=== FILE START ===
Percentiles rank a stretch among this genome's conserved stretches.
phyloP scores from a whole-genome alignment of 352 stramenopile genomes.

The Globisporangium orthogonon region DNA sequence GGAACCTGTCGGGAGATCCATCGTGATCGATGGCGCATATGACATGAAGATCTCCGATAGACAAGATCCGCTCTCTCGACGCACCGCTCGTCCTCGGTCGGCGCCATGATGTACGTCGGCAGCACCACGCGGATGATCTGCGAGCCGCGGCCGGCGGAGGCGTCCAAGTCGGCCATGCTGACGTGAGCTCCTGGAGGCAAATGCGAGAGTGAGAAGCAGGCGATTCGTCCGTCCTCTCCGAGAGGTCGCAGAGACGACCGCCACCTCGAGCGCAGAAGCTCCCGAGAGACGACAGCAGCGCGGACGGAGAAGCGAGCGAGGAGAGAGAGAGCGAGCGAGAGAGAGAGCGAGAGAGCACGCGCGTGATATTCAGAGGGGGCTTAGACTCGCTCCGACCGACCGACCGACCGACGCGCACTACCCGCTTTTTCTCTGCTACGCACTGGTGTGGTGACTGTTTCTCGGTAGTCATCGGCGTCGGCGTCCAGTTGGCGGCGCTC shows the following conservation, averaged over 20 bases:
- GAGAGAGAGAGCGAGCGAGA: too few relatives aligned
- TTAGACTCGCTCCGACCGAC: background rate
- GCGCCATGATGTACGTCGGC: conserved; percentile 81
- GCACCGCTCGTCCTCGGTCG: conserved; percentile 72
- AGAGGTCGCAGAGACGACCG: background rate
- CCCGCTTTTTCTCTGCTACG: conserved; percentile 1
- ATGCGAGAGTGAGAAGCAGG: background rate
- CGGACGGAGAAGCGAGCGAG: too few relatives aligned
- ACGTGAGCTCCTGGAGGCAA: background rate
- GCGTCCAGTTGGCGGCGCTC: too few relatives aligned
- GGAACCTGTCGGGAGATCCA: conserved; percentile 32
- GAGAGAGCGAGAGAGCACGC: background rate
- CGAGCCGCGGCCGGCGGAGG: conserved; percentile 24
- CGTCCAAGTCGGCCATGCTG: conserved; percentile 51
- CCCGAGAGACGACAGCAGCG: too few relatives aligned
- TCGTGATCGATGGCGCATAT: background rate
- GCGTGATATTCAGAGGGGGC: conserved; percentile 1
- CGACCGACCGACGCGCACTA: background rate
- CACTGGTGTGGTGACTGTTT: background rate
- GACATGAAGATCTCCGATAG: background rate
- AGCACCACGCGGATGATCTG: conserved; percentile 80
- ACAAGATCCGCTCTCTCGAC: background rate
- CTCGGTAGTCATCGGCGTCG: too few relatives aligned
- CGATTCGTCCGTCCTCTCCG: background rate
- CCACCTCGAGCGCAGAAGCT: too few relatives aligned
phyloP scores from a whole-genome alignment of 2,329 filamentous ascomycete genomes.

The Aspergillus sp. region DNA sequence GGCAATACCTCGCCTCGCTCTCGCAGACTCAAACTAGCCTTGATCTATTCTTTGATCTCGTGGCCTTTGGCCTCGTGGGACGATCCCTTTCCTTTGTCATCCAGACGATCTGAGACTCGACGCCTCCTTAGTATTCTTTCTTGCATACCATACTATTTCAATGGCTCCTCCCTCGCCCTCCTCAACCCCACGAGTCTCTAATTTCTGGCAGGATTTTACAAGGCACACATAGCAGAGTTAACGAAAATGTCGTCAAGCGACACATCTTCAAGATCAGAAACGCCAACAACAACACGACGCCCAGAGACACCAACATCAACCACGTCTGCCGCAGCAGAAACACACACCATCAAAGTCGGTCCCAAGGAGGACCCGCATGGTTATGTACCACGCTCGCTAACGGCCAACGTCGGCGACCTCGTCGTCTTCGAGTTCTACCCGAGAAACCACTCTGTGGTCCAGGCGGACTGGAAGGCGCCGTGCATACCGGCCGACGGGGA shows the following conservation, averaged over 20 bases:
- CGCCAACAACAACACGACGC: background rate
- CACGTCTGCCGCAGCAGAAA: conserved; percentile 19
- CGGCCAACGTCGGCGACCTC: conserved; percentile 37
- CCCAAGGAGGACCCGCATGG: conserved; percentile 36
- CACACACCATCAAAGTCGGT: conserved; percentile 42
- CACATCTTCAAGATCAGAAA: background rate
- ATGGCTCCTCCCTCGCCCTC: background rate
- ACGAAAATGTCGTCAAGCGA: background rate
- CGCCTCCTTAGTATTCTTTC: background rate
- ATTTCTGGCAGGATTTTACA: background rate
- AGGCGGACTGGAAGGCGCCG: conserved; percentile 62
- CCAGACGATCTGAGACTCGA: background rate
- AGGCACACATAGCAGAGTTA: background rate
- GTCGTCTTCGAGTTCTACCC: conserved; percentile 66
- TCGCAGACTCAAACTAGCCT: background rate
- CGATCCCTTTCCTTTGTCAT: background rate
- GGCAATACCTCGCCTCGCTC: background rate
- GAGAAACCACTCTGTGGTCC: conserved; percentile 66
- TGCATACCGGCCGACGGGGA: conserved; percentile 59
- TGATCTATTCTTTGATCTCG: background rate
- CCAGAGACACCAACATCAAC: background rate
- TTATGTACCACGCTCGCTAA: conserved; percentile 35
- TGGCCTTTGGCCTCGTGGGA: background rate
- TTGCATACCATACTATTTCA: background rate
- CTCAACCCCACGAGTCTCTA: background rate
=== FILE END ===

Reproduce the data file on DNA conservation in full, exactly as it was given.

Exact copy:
Percentiles rank a stretch among this genome's conserved stretches.
phyloP scores from a whole-genome alignment of 352 stramenopile genomes.

The Globisporangium orthogonon region DNA sequence GGAACCTGTCGGGAGATCCATCGTGATCGATGGCGCATATGACATGAAGATCTCCGATAGACAAGATCCGCTCTCTCGACGCACCGCTCGTCCTCGGTCGGCGCCATGATGTACGTCGGCAGCACCACGCGGATGATCTGCGAGCCGCGGCCGGCGGAGGCGTCCAAGTCGGCCATGCTGACGTGAGCTCCTGGAGGCAAATGCGAGAGTGAGAAGCAGGCGATTCGTCCGTCCTCTCCGAGAGGTCGCAGAGACGACCGCCACCTCGAGCGCAGAAGCTCCCGAGAGACGACAGCAGCGCGGACGGAGAAGCGAGCGAGGAGAGAGAGAGCGAGCGAGAGAGAGAGCGAGAGAGCACGCGCGTGATATTCAGAGGGGGCTTAGACTCGCTCCGACCGACCGACCGACCGACGCGCACTACCCGCTTTTTCTCTGCTACGCACTGGTGTGGTGACTGTTTCTCGGTAGTCATCGGCGTCGGCGTCCAGTTGGCGGCGCTC shows the following conservation, averaged over 20 bases:
- GAGAGAGAGAGCGAGCGAGA: too few relatives aligned
- TTAGACTCGCTCCGACCGAC: background rate
- GCGCCATGATGTACGTCGGC: conserved; percentile 81
- GCACCGCTCGTCCTCGGTCG: conserved; percentile 72
- AGAGGTCGCAGAGACGACCG: background rate
- CCCGCTTTTTCTCTGCTACG: conserved; percentile 1
- ATGCGAGAGTGAGAAGCAGG: background rate
- CGGACGGAGAAGCGAGCGAG: too few relatives aligned
- ACGTGAGCTCCTGGAGGCAA: background rate
- GCGTCCAGTTGGCGGCGCTC: too few relatives aligned
- GGAACCTGTCGGGAGATCCA: conserved; percentile 32
- GAGAGAGCGAGAGAGCACGC: background rate
- CGAGCCGCGGCCGGCGGAGG: conserved; percentile 24
- CGTCCAAGTCGGCCATGCTG: conserved; percentile 51
- CCCGAGAGACGACAGCAGCG: too few relatives aligned
- TCGTGATCGATGGCGCATAT: background rate
- GCGTGATATTCAGAGGGGGC: conserved; percentile 1
- CGACCGACCGACGCGCACTA: background rate
- CACTGGTGTGGTGACTGTTT: background rate
- GACATGAAGATCTCCGATAG: background rate
- AGCACCACGCGGATGATCTG: conserved; percentile 80
- ACAAGATCCGCTCTCTCGAC: background rate
- CTCGGTAGTCATCGGCGTCG: too few relatives aligned
- CGATTCGTCCGTCCTCTCCG: background rate
- CCACCTCGAGCGCAGAAGCT: too few relatives aligned
phyloP scores from a whole-genome alignment of 2,329 filamentous ascomycete genomes.

The Aspergillus sp. region DNA sequence GGCAATACCTCGCCTCGCTCTCGCAGACTCAAACTAGCCTTGATCTATTCTTTGATCTCGTGGCCTTTGGCCTCGTGGGACGATCCCTTTCCTTTGTCATCCAGACGATCTGAGACTCGACGCCTCCTTAGTATTCTTTCTTGCATACCATACTATTTCAATGGCTCCTCCCTCGCCCTCCTCAACCCCACGAGTCTCTAATTTCTGGCAGGATTTTACAAGGCACACATAGCAGAGTTAACGAAAATGTCGTCAAGCGACACATCTTCAAGATCAGAAACGCCAACAACAACACGACGCCCAGAGACACCAACATCAACCACGTCTGCCGCAGCAGAAACACACACCATCAAAGTCGGTCCCAAGGAGGACCCGCATGGTTATGTACCACGCTCGCTAACGGCCAACGTCGGCGACCTCGTCGTCTTCGAGTTCTACCCGAGAAACCACTCTGTGGTCCAGGCGGACTGGAAGGCGCCGTGCATACCGGCCGACGGGGA shows the following conservation, averaged over 20 bases:
- CGCCAACAACAACACGACGC: background rate
- CACGTCTGCCGCAGCAGAAA: conserved; percentile 19
- CGGCCAACGTCGGCGACCTC: conserved; percentile 37
- CCCAAGGAGGACCCGCATGG: conserved; percentile 36
- CACACACCATCAAAGTCGGT: conserved; percentile 42
- CACATCTTCAAGATCAGAAA: background rate
- ATGGCTCCTCCCTCGCCCTC: background rate
- ACGAAAATGTCGTCAAGCGA: background rate
- CGCCTCCTTAGTATTCTTTC: background rate
- ATTTCTGGCAGGATTTTACA: background rate
- AGGCGGACTGGAAGGCGCCG: conserved; percentile 62
- CCAGACGATCTGAGACTCGA: background rate
- AGGCACACATAGCAGAGTTA: background rate
- GTCGTCTTCGAGTTCTACCC: conserved; percentile 66
- TCGCAGACTCAAACTAGCCT: background rate
- CGATCCCTTTCCTTTGTCAT: background rate
- GGCAATACCTCGCCTCGCTC: background rate
- GAGAAACCACTCTGTGGTCC: conserved; percentile 66
- TGCATACCGGCCGACGGGGA: conserved; percentile 59
- TGATCTATTCTTTGATCTCG: background rate
- CCAGAGACACCAACATCAAC: background rate
- TTATGTACCACGCTCGCTAA: conserved; percentile 35
- TGGCCTTTGGCCTCGTGGGA: background rate
- TTGCATACCATACTATTTCA: background rate
- CTCAACCCCACGAGTCTCTA: background rate